The Early Oratorio

  April 18, 2022   Read time 2 min
The Early Oratorio
Although the musical drama began in both secular and sacred varieties, the Venetian attention to the former left the latter undeveloped. The one Italian oratorio-composer to be emphasized "is Carissimi.

Before his time the difference between the two forms (so far as both were attempted) lay only in topic and text, both being given with scenery, costume and action, and with the same musical materials. Carissimi set aside the theatrical presentation, often committed dramatic details to a ' Narrator,' emphasized the function of the chorus, and fully recognized the value of a distinct oratorio manner. His own oratorios were short, but are still decidedly interesting. He also, as has been noted, developed the cantata - a work utilizing the dramatic forms Qf recitative and aria, with a IT10re or less dramatic plan, but designed either for a single voice or for a few voices, and available {or use in actual church services, often with organ accompaniment.

Giacomo Carissimi (d. 1674), born near Rome about 1604 and probably trained there, was from 1624 choirmaster at Assisi and from 1628 at S. Apollinare in Rome, remaining till his death. His oratorios number 15 or more, the most famous being JejJhta and Jonas (dates unknown). His church music includes many motets and some masses (one for 12 voices on the old melody L'o11111ze ar11zc, said to be the last written- on that hackneyed 'subject '). He left nlany cantatas, together with some secular and halfhumorous pieces, with a treatise on singing (known only in German, 3d ed. 1689). His contributions to the monodic style have already been mentioned. As a contrapuntist he was notable, not as a follower of Palestrina, but for the accommodation of the old facility to the new conceptions of tonality. He is commonly reckoned as next to Monteverdi in importance in the century.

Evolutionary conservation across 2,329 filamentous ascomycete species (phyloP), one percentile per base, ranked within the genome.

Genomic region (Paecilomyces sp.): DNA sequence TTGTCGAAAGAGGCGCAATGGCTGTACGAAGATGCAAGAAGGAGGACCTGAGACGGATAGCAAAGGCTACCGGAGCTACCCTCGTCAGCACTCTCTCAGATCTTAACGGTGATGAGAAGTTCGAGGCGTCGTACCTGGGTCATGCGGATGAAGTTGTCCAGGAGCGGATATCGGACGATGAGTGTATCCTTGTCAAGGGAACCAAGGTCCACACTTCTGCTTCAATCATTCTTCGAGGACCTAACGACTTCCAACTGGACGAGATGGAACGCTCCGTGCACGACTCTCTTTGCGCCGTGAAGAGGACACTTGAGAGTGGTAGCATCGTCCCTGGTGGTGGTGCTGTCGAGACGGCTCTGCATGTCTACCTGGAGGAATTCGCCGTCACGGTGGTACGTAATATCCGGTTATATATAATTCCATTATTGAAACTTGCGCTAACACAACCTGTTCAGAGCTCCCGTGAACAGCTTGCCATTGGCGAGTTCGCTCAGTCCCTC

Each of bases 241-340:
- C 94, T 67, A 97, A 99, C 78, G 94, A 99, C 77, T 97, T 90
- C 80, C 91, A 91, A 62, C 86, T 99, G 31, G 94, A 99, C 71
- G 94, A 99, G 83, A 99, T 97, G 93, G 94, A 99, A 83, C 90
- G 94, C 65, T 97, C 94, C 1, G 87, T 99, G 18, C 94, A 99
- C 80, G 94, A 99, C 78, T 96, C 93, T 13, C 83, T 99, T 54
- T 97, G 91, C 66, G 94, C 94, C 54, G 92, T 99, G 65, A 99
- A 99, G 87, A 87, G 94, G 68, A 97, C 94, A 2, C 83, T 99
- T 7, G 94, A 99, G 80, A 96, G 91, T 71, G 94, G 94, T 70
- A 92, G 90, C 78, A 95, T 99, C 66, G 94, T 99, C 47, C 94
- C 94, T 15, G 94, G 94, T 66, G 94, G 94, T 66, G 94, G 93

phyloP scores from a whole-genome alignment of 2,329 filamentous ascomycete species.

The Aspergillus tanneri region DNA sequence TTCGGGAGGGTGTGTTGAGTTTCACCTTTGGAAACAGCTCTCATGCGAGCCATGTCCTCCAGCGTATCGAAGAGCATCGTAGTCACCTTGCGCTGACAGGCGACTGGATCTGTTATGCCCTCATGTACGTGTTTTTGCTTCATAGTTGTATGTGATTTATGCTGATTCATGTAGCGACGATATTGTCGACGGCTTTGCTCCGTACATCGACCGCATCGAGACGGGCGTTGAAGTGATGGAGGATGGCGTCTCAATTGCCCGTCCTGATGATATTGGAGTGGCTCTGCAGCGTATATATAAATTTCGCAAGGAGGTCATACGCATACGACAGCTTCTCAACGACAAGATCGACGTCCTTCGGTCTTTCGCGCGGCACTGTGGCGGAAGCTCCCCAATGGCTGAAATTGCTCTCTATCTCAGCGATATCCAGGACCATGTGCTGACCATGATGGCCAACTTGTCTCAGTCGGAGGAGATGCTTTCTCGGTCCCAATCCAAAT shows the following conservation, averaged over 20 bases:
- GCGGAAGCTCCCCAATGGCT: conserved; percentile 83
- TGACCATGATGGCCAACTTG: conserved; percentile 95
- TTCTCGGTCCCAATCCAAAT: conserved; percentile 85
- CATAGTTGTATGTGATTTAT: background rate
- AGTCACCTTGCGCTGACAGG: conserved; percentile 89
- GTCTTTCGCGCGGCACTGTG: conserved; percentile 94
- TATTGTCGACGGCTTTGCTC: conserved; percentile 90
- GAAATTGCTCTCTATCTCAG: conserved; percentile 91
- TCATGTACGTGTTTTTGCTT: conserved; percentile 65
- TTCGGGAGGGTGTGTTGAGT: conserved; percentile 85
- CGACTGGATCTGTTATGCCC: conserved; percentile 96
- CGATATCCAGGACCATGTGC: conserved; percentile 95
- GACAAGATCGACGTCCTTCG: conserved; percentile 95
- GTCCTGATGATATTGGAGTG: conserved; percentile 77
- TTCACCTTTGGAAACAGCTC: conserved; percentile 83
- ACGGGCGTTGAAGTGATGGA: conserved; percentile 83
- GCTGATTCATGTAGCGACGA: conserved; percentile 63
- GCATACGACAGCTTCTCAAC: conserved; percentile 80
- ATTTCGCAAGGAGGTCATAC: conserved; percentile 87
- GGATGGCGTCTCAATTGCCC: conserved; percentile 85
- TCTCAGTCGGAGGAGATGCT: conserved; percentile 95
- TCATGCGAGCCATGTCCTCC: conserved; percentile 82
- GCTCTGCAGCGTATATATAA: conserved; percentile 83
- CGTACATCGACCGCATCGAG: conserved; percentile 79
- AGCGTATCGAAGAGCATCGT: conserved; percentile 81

Carissimi stands almost alone in his adherence to Biblical subjects in his oratorios - the Flood, Abraham and Isaac, J ephtha, the J udgment of Solomon, Ezechiel, Job, Jonah, Daniel, 'Belshazzar, the Last Judgment, the Joy of the Blessed. Among other oratorios up to 1670, only a few are strictly Biblical, while several celebrate the life of some saint (especially Loyola), and some are moralities or similar works.

The meagre list of Italian oratorio-writers in the early period includes Johannes Hieronymus Kapsberger (d. 1650?), a pretentious German theorbist who pushed himself into church circles at Rome, writing 2 oratorios (c. 1630), an opera, madrigals, solo works and several lute-books (from 16°4); Domenico Mazzocchi, a R0111an lawyer, the first to mention the signs for crescendo and diminuendo, with 2 oratorios ( 1631); Stefano Landi (1634) ; Luigi Rossi, an early Roman writer of cantatas; Loreto Vittori (d. 1670) of the Papal .Chapel ([647), besides cantatas; Francesco Bazzini (d. 1660), a noted theorbist of Bergamo (co 1650); Marco Marazzoli (d. 1662), one at Rome (1658), besides others in MS.; Giovanni Antonio Boretti of Parma GiuseffoTricarico at Vienna (1661); P. A. Ziani (d. 171I) of Bergamo, later at Vienna, with 2 (1662); Giovanni Antonio Manara of Bologna, with 3 ( 1665- 85); and Maurizio Cruciati, also of Bologna ( 1667) .

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